Bicycles and Parking

All parking is not created equal

This was originally part of the latest ride report for Raccoon Riders Youth Cycling Club, but this side tale of bike parking problems in Alexandria overtook the original post and I did not want to take away from what a great pizza ride the club did yesterday.

The image you see is nine bikes in a parking spot. There were ten of us, but one of the riders (the other grownup) decided to ‘be courteous’ and lean his bike against the fence. If it is not clear, the parking spot to the right is empty, and there are two parallel spots to the back right (parallel to the green verge between the lot and Belle Haven Road in the background), they are also empty.

When we arrived, we took this spot, as we were wrangling the bikes into the spot, the patio waiter called out to us, here is my recollection of the exchange:

Patio Water: Could you please lean the bikes against the fence? We have a number of elderly patrons and we kind of like to save the spots for them.

Me: Are you asking me or telling me?

Waiter: I am asking, ok I guess I am telling… no, you know what, do what you want.

Me (turning back to kids): Ok gang, we are taking the spot.

Waiter (passively aggressively as we are entering the restaurant): Thanks for your understanding!

There is a famous business school lesson that says the railroads lost out to motor vehicles and airlines because they ‘were in the railroad business,’ while motor vehicles and airlines ‘were in the transportation business.’ This is a fancy way of saying that change came and caught the railroads and before they knew it, it was the 1960’s and they were a shell of their turn-of-the-century steam glory.

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When we parked there and Patio Waiter told us not to because elderly people, he was reinforcing a cultural standard that sees the motor vehicle as the only valid means of transport. It is absurd on its face to assume Patio Waiter would respond to a family in a minivan, or a lady in an SUV or a guy in a Corvette taking that spot in the same manner. Those are approved means of transport, and therefore there are no constraints on their use of the spots. This is plain, bald-faced Transit Discrimination.

Further, this attitude discounts the dollars I am about to spend. There were ten of us, and we went in and made a huge order, ate like kings, left a generous tip and left. Patio Waiter does not see a party of ten, he sees illegitimate use of the spot. My money is not good there if I want to use a spot for my bicycles. Meanwhile, I feel fairly certain the inside waiter would agree one parking spot was worth assigning to that tab. Another way of putting this is, no minivan or single vehicle is typically going to disgorge ten patrons, as a ‘normal’ party of ten will arrive in multiple vehicles. We upped the Patron Density per Spot, but that was not acceptable to Patio Waiter because my dollars are worth less due to my transit choices. And that is Transit Discrimination.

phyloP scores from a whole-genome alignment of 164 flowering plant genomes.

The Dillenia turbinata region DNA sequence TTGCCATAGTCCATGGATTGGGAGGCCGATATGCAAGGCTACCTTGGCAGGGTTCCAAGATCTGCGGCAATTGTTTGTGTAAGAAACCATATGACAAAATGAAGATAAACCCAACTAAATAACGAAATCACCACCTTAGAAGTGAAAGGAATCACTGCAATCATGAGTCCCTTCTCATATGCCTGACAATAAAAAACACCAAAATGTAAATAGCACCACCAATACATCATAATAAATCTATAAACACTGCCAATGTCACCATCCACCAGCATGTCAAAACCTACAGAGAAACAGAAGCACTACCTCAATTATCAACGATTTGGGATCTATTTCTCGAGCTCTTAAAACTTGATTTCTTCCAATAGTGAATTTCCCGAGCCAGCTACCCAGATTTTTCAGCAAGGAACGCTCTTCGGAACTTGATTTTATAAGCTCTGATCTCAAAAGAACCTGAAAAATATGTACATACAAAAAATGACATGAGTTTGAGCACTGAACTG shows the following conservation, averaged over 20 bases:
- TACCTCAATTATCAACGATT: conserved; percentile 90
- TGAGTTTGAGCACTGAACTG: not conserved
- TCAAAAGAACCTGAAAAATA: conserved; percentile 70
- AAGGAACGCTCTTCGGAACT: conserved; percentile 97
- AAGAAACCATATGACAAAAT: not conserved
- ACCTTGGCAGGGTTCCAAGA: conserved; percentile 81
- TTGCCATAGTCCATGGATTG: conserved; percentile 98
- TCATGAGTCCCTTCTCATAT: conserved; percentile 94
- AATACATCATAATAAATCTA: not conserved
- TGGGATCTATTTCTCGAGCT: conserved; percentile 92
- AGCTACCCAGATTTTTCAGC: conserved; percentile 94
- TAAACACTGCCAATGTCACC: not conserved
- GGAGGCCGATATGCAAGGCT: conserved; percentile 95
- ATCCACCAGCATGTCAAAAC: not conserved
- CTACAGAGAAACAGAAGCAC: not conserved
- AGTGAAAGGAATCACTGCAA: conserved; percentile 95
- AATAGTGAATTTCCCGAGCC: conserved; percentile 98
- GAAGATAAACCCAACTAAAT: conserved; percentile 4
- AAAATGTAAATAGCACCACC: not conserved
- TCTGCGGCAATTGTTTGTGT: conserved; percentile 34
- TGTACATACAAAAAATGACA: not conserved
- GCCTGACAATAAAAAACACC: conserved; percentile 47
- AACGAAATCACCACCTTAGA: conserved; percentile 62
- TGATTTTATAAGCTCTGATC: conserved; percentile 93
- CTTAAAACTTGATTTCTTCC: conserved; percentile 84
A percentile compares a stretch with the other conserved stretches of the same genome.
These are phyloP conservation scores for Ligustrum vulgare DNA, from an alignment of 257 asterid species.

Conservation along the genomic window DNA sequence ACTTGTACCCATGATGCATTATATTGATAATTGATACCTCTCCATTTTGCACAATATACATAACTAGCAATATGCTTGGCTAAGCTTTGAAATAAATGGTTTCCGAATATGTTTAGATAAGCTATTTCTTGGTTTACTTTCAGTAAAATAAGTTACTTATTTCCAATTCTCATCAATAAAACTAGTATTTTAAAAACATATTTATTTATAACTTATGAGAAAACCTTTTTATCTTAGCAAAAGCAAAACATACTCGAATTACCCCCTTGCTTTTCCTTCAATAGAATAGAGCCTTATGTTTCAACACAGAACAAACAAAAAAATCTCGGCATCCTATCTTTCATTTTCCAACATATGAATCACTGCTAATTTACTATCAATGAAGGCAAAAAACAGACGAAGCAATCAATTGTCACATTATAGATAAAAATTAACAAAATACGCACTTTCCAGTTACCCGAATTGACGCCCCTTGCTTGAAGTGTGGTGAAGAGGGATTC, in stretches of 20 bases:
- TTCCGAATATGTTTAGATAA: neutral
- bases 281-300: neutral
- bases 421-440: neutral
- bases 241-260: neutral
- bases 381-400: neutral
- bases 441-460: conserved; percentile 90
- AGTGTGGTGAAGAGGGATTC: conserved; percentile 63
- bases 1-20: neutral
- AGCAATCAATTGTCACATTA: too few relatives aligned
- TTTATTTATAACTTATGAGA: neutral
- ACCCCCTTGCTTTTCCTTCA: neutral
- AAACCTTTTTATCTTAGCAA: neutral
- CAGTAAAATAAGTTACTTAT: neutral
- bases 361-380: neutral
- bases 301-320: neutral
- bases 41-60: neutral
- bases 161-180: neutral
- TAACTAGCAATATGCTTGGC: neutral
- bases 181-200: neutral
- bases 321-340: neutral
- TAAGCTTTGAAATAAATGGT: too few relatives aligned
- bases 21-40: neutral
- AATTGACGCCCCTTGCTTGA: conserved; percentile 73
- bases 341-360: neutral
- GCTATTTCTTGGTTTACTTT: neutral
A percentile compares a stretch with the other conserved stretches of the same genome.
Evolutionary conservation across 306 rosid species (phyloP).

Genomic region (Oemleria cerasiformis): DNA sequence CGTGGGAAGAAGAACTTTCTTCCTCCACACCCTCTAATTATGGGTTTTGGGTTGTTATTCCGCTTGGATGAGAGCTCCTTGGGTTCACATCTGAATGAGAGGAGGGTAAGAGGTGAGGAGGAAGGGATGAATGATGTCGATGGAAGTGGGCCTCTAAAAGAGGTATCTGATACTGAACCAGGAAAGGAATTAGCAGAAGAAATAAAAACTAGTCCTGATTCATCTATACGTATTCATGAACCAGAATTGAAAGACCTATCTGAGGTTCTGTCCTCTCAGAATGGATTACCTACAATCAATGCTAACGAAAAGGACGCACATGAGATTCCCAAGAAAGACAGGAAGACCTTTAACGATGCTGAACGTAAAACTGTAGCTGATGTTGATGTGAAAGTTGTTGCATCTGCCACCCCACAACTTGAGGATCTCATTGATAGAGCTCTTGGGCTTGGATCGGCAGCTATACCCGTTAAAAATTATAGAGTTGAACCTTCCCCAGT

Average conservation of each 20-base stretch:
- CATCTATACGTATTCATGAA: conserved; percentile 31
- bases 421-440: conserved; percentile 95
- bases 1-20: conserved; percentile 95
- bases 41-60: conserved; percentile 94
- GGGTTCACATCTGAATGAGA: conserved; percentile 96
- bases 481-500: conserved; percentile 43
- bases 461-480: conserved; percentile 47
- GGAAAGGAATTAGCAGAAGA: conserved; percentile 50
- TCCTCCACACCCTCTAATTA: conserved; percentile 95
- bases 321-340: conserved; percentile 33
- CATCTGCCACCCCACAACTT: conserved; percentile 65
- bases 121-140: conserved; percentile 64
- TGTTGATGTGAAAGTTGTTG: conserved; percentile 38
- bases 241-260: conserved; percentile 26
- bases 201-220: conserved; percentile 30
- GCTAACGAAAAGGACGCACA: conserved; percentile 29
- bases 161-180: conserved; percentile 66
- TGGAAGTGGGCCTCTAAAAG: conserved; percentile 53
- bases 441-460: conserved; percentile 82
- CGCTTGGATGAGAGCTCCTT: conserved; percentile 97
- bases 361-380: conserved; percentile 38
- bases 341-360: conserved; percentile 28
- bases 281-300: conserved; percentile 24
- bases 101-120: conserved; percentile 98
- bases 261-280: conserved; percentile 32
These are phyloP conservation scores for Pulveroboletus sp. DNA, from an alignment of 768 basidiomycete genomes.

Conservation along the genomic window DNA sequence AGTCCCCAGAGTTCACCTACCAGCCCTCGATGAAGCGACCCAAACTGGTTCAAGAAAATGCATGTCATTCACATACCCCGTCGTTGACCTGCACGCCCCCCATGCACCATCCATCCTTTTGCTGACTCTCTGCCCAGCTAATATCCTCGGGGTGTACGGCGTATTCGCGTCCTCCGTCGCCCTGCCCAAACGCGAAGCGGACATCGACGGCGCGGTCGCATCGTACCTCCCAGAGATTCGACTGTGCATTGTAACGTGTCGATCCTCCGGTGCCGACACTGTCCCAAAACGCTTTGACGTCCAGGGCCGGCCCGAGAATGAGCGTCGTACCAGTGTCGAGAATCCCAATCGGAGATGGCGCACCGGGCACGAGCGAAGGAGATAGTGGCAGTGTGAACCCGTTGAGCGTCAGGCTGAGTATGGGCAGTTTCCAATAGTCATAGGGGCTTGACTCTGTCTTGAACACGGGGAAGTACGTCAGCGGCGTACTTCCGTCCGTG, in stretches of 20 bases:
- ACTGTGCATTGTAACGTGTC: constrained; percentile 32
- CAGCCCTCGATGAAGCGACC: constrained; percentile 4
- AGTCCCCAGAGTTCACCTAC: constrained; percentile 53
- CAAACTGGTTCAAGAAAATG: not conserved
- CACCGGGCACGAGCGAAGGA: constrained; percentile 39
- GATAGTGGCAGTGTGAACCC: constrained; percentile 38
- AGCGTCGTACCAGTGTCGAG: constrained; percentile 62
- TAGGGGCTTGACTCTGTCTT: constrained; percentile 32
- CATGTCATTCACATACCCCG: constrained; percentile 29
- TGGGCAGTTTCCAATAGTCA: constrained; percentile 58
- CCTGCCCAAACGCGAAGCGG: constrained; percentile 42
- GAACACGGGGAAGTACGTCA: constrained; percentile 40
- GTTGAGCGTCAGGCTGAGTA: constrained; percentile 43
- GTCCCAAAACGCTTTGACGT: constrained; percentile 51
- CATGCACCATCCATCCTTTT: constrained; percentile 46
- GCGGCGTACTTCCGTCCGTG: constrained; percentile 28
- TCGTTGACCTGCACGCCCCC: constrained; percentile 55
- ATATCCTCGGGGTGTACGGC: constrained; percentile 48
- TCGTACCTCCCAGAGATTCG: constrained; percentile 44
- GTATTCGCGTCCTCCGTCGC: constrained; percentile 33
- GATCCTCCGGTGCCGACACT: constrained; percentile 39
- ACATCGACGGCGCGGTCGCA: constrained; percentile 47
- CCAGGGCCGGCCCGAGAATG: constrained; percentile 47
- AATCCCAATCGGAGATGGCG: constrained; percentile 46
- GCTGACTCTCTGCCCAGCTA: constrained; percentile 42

My grownup guest rider, a neighbor, wondered aloud why it was a big deal, and would there have even been an issue if there was a bike rack. Probably not, assuming the rack was conveniently located and large enough for most of the bikes. Where we are in the picture, we could see the bikes from our table. A rack off the side or in the employee lot would not be ideally located, and we likely would not have used it. As for the ‘big deal’ of leaning our bikes against the fence, it is a fair question, and at the risk of making too much of principal, I DON’T WANT the club to lean our bikes against the fence haphazard. We want to look organized, we are patrons the same as everyone else and we want to be treated as such.

This is not the first time parking bikes here has led to some sort of issue. Last fall, I had a memorable (in a bad way) exchange with a friend who made it clear in no uncertain terms that he viewed the practice of parking bicycles in ‘car spots’ as ‘extremely, intensely anti-social,’ and ‘teaching the kids all the wrong lessons.’ And as such, he would never ever ever ever ever ever ever ever let his kids ride with the Raccoons, a pledge he has thus far kept.

A few weeks later, eight of us arrived here and took the last open space (I think it was even the same spot you see here), as we were organizing ourselves, a lady in a large vehicle started inching into the spot, giving the universal hand-sign for ‘you morons, I’m a car, get out of the way.’ We exchanged pleasantries before she huffed off to another spot, from which she had to walk an additional 50 feet for her dinner.

We are going to roll in on bikes and spend and we want to be treated the same as customers arriving by any other conveyance.

And just as a matter of comparison, when was the last time you saw someone throw a hissy fit over a motorcycle taking up a whole spot?

About Ben Folsom

Ben Folsom is a founding member of the Bike Commuter Cabal, a worldwide group of transport cyclists dedicated to protecting the rights of all road users and to encouraging people everywhere to ride more. Ben and his bikes live with his family in Alexandria, Virginia.